Thursday, June 29, 2006

Notes From Tonight's Debate

Tonight NECN aired their second gubernatorial debate, this one with the three Democratic candidates and a particular focus on education and health care. The AP has a report from the debate and Globe Columnist Scot Lehigh has already shared his thoughts. You can see portions of the debate on the NECN website. Charley from Blue Mass. Group liveblogged it.

One thing I did want to mention first is that the subject matter here are things that people trust Democrats to handle more than Republicans. These are Democratic bread and butter issues and Democratic candidates should be able to hit these questions out of the park. For the most part, all three candidates did well, but would have liked to see them stronger.

There were some good moments. I thought the exchange about the rollback was particularly good, and let viewers see the different viewpoints of the candidates. Chris Gabrieli made a good point noting that if you're going to lower the rate you at least need a plan to do it, more than just saying "of course the money's there." Patrick also made the important point that we need to invest in our infrastructure if we want to attract businesses. It's impossible to grow the economy and make the investments that businesses want.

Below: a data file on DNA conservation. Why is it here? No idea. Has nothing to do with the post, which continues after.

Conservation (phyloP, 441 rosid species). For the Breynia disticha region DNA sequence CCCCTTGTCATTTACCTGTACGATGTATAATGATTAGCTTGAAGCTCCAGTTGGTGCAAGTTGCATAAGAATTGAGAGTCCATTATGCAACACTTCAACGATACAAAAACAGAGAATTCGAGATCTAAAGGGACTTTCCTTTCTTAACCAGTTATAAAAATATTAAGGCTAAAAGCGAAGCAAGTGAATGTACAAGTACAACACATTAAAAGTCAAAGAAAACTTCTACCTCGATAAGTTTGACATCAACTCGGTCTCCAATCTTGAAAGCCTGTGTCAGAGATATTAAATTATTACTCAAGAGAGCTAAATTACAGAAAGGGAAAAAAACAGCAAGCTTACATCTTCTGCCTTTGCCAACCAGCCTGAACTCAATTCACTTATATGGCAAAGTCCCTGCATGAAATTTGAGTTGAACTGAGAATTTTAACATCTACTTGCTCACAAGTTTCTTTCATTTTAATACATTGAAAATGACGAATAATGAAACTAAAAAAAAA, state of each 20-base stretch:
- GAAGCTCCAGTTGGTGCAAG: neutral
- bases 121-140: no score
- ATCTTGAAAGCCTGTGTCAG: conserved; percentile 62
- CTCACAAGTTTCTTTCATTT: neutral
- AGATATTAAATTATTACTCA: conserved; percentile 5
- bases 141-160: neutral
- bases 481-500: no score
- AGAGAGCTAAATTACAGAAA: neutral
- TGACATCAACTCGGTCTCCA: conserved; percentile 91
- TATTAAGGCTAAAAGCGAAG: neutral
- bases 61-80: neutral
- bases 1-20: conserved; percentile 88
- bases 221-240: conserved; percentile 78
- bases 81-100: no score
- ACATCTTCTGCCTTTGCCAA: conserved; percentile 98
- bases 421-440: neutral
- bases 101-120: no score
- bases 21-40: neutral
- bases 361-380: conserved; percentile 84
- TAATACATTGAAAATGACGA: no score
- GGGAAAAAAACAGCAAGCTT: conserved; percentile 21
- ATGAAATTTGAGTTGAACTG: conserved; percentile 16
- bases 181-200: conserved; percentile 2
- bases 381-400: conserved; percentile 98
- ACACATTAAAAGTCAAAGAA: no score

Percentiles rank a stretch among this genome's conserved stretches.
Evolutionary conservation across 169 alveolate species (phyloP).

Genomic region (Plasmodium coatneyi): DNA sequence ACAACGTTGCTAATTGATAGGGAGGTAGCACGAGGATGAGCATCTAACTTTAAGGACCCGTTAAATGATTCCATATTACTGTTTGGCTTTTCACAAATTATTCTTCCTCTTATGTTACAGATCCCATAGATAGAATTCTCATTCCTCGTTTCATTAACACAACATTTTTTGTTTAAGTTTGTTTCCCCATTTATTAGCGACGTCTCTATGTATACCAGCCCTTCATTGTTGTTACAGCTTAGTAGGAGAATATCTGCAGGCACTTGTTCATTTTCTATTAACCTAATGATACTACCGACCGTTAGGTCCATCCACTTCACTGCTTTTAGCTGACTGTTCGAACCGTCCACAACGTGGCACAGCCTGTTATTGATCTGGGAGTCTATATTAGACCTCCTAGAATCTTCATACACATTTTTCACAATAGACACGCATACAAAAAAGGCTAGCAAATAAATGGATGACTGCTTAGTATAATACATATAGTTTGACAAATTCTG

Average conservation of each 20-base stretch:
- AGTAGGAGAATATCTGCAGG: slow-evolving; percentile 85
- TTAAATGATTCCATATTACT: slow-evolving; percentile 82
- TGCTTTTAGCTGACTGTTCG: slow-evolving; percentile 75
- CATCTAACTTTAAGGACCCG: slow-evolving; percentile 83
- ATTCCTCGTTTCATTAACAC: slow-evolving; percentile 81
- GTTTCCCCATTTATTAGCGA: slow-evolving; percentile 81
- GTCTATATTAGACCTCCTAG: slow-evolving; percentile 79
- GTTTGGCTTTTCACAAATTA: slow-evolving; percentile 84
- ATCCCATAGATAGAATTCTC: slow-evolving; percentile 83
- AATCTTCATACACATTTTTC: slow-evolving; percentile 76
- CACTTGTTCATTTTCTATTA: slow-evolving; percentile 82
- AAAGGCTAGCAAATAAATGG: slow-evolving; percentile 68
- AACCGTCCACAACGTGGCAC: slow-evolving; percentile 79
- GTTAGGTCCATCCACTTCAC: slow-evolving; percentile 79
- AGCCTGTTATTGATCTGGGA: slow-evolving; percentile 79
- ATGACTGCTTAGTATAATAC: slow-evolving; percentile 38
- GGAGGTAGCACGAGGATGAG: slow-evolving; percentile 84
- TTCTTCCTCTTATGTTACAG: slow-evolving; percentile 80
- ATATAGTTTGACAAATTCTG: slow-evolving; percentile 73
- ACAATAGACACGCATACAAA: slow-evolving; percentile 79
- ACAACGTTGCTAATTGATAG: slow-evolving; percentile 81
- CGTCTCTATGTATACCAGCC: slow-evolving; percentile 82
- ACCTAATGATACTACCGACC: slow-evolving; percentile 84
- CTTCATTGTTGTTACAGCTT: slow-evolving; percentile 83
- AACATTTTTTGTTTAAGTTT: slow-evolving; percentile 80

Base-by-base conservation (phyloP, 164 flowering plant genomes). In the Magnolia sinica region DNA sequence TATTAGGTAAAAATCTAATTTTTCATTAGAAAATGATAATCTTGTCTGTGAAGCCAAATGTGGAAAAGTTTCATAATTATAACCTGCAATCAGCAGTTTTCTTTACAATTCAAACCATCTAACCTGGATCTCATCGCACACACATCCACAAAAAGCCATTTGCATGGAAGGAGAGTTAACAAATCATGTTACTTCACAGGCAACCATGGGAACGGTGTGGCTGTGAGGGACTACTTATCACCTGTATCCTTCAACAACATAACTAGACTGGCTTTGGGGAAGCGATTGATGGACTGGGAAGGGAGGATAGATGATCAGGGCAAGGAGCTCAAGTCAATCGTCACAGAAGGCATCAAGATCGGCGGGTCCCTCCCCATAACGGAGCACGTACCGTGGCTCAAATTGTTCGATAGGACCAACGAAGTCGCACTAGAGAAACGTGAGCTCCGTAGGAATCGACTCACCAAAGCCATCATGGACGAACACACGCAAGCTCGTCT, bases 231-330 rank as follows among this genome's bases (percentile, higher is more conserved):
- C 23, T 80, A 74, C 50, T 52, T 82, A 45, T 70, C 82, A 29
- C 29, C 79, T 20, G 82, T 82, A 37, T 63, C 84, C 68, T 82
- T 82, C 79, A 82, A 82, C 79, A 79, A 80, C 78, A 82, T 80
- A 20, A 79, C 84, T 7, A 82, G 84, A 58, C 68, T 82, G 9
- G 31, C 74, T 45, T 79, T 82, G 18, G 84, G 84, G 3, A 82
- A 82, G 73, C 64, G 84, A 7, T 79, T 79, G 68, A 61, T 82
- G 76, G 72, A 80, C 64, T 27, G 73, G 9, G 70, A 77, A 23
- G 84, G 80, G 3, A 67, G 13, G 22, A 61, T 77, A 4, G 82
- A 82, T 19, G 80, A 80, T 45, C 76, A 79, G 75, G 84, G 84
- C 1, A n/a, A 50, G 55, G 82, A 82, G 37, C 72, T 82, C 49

Tom Reilly also did well when asked about the reimportation of drugs from Canada. Frank Phillips of the Globe asked him whether our own biotech industry, which is against that, can afford to have us pay lower prices. Reilly basically told him that he didn't care, and that the seniors who couldn't pay for their medicines were more important to him.

Here's what I didn't like. R. D. Sahl started off the second half by asking the candidates to say something bad about their opponent. No one really took the bait, which I appreciated, but Sahl seemed frustrated that he couldn't get them to badmouth each other. Gabrieli finally managed to change the subject by saying that he'd rather throw his gauntlet at Romney and Healey, and he noted their lack of results for the state.

I'm also not sure why Reilly continues to lead off with how he almost dropped out of school and how people told him he wasn't college material. I agree that it's a nice success story, and I really liked how he used it in his answer to the question about the MCAS. Still, I thought it was weird to bring it up in his closing.